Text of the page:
Two Ambitious Web Sites

1. The preceding four images, and apparently thousands more, come from, “the site of movie magazines,” which Chicagoan Bill Stamets has just alerted me to. The gaps are in some ways more awesome than the inclusions, and the taste may seem closer to zines and the Video Search of Miami than to the usual library indexes and bibliographies, but there’s still a lot of information squirreled away here, and the search engine certainly helps.

2. The other site, Moving Image Source, is already mentioned elsewhere on this site because they’ve been commissioning several articles from me, and because they’ve featured an article that I’ve recommended by Chris Fujiwara. (Actually, two articles if one includes a postscript about his more recent piece on Jacques Tourneur’s Stranger on Horseback—a piece I still like, though I wish I liked the film more.) But I’d like to call attention here to two other features there, Research Guide and Calendar, both of which are invaluable. Below are abbreviated versions of two items included in each:

Pinewood Dialogues
An archive with downloadable audio and transcripts of talks with filmmakers and actors, including Robert Altman, David Cronenberg, Mira Nair, Forest Whitaker, and more.

Millenium Film Journal
Published since 1978 by the Millenium Film Workshop, the Millenium Film Journal focuses on avant-garde cinema and practice, and covers a range of moving image technologies. The journal’s website fully indexes past issues by both author and filmmaker. All issues are available for back order, and almost all articles after 1992 are available in full for free.

Mitchell Leisen Retrospective

September 27-November 2, 2008 at Cinémathèque française , Paris
Former costumer and decorator, prolific filmmaker Mitchell Leisen specialized in the genre of the sophisticated and crazy comedies. His work is stylized, light, detail-oriented, and gently perverse, the touch of an artist that contributed to the golden age of Hollywood with films such as Easy Living, Midnight, or To Each His Own.

Youssef Chahine Photo Exhibition

October 10-19, 2008 at Middle East International Film Festival, Abu Dhabi, United Arab Emirates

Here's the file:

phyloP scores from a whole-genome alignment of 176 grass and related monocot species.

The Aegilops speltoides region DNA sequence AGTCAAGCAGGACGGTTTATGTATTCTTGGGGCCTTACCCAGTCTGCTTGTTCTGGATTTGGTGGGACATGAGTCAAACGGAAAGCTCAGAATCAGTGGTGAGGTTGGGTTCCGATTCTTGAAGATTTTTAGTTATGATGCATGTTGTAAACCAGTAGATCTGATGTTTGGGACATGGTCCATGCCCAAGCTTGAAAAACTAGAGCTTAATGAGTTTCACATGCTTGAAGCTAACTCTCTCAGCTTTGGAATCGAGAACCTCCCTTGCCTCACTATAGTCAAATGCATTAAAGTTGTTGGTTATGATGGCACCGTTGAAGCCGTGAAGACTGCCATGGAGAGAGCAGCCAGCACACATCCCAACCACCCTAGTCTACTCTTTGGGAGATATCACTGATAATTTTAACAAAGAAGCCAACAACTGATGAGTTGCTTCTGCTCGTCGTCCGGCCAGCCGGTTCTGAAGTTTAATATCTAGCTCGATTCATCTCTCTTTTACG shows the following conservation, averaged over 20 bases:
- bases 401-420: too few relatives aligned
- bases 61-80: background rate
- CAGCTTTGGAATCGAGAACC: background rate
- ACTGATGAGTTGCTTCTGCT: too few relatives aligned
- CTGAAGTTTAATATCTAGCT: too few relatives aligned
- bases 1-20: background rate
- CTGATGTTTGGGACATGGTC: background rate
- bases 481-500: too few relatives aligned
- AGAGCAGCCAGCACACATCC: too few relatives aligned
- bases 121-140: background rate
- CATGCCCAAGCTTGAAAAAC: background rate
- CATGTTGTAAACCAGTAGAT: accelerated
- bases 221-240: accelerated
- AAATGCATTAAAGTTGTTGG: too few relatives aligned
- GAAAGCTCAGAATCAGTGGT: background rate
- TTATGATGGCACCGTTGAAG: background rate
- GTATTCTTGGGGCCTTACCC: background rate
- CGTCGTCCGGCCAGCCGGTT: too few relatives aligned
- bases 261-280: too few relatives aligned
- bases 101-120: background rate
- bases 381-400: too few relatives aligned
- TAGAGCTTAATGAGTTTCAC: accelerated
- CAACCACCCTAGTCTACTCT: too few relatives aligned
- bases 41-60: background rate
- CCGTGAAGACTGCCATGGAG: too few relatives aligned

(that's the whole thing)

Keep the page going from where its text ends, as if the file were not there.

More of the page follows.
The late Egyptian director Youssef Chahine will be honored during the second Middle East International Film Festival (MEIFF), held in Abu Dhabi from October 10 to 19, with a photo exhibition of his life. The exhibition was one of MEIFF’s initiatives this year, announced Vice Chairman of the festival, Mohamed Khalaf Al Mazrouei. “Chahine is one of the markers of cinematic art and was one of the greatest symbols of Arabic cinema in the world in close to half a century,” quotes Al Mazrouei. Executive Director Nashwa Al Ruwaini quotes, “The exhibitions contains 100 frames of tens of rare photos and rare artifacts that will be held in one of the halls of the Emirates Palace and which was prepared in Cairo by a team of experts in film exhibitions.” The famous artist Naji Shaker designed each of the 100 frames while MEIFF Creative team, will organize the design and lighting of the exhibition. The opening of the exhibition will be held at 8 p.m. on Saturday October 11 and will be attended by a number of stars who have worked with the late director over the years. Among the attendees will be Egyptian actresses Yusra and Leila Alawi and Lubluba, Egyptian actor Saif Abdelrahman, film director Khaled Youssef, and screenwriter Nasser Abdel Rahman in addition to some members of Chahine’s family including his nephew, the manager of his production company, Gabi Khoury, and his niece, producer and director Marian Khoury. The Venice Film Festival, one of the leading film festivals around the world, now in its 65th year, has dedicated their festival to Youssef Chahine and recently screened the film Cairo Station, a 1958 classic that Chahine starred in and directed, as a tribute. Chahine, who passed away in Cairo on July 27, was one of the greatest Arab directors of all time. He had been active in the Egyptian film industry since 1950 and directed more than 40 films over the course of his career, making him the leading voice of Arabic cinema for more than half a century. [10/11/08]

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